This page is for you if you'd like to read interesting Tel Aviv stories and discover less-known aspects about this city.
Living here, I’ve learned that there is much more to this city than the Mediterranean sun and fun, and the relaxed atmosphere that we all love.
Here are some fun and fascinating stories about Tel Aviv, in no particular order.
Kabbalah and Mysticism in Tel Aviv
Even the name of the city - Tel Aviv - reflects the contrasts and history that this city hides under its sunny exterior.
‘Tel’ means an ancient mound, where archaeological ruins have piled up over the centuries.
‘Aviv’ means spring.
“Spring-Mound” - Tel-Aviv - this young, spring-like city, was built about 1910, on bare sand dunes adjacent to the ancient port city of Jaffa with ruins dating back over 4,000 years.
Tel Aviv’s very name was chosen to convey rebirth of the modern country of Israel, once the ancient Jewish homeland. The full name of the city today is Tel Aviv-Yafo (Yafo is Jaffa in Hebrew).
This area has been conquered and reconquered countless times over the years - Egyptians, Assyrians, Persians, King David and King Solommon, Greeks, Ottomans, Crusaders and more.
- Can you guess which famous Greek legend took place in Jaffa?
- Which famous Biblical prophet sailed away from the Jaffa port?
- Any idea which European king conquered the area and left his cannon here?
- How long did the first train ride ever from Jaffa to Tel Aviv, a 35 mile ride: 1 hour; 2 hours, 3 hours or 6 hours?
You can find answers to these questions and much more in our two pages on:
photo courtesy of Bagsgroove of British Columbia
You probably didn't know that here in Israel, people commonly refer to those of us living in the Tel Aviv as 'living in a bubble,’ - meaning that we live separately and differently from the rest of the country.
There is a definitely a different atmosphere in Tel Aviv than in the rest of Israel.
Israelis throughout the country are mainly warm, friendly and speak English, but in this city, people are generally less religious and more hedonistic; and more open, tolerant and cosmopolitan than the rest of the country.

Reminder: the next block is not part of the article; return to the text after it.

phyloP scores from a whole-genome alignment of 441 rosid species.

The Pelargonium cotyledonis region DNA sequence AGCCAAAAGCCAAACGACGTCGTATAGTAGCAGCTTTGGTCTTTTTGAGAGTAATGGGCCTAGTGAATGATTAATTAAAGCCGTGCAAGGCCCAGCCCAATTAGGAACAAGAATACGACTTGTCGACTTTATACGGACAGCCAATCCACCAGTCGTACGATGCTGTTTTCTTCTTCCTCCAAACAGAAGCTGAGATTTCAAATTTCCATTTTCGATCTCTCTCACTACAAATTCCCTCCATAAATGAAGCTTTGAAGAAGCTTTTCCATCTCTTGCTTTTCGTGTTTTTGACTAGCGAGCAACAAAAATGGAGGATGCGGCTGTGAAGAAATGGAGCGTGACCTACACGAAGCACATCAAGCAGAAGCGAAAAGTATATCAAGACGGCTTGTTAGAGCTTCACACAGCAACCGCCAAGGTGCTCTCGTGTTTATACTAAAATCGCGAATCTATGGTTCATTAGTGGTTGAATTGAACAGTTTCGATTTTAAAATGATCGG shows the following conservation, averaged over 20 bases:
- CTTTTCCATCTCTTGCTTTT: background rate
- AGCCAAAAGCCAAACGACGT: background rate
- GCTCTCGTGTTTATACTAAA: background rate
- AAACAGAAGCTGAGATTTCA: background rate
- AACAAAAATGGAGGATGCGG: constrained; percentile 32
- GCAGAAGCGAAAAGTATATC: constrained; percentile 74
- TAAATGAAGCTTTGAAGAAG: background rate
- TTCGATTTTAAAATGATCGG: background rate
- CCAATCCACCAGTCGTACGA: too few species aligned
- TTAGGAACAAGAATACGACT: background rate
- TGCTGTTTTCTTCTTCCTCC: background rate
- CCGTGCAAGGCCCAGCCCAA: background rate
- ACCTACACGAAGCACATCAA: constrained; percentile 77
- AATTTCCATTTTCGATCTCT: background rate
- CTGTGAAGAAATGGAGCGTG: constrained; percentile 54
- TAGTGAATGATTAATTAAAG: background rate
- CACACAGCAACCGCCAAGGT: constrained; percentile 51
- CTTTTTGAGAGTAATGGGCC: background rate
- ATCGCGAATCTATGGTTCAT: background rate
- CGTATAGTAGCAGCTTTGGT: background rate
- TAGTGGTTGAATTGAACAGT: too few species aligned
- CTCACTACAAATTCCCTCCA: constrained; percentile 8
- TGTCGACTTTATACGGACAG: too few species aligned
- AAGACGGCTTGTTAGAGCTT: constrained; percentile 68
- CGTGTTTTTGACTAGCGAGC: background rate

As Telavivians, our English is usually more fluent.
We go out a lot and often have family meals at the amazing selection of Tel Aviv restaurants. We regularly go for drinks with friends at the beachside promenade or the buzzing Tel Aviv port and meet for walks at one of the fun Tel Aviv-Yafo streets and neighborhoods.
We never pass an opportunity to see a good film or catch the latest stage production at one of the many theaters located around the city.
We love and embrace life!
Here’s a picture from a recent gay friendly street after-party in Tel Aviv, Israel.
You may not be aware that Tel Aviv is not only the gay capital of Israel but of the entire Middle East. Whether you’re straight, gay or ‘gay friendly’, there is a vibrant gay subculture that is impossible to miss if you’re open enough to see it.
In most areas of the city , gay people can embrace and express themselves freely in Tel Aviv.
Gili Shem Tov is an openly-gay woman sports anchor on one of Israel's main TV channels who made television history worldwide in 2011 as the first same-sex couple on the well known reality show ‘Dancing with the Stars.’
This comes as no surprise to us Telavivians.
Surf to our Gay Israel page for more information on the best gay clubs and parties, and for fun pictures of gay life and the annual Love Week and Parade which takes place every June. It's a spectacle not to missed.
Modern day Tel Aviv was born in 1909 when 60 families met on the sand dunes north of Jaffa for a lottery.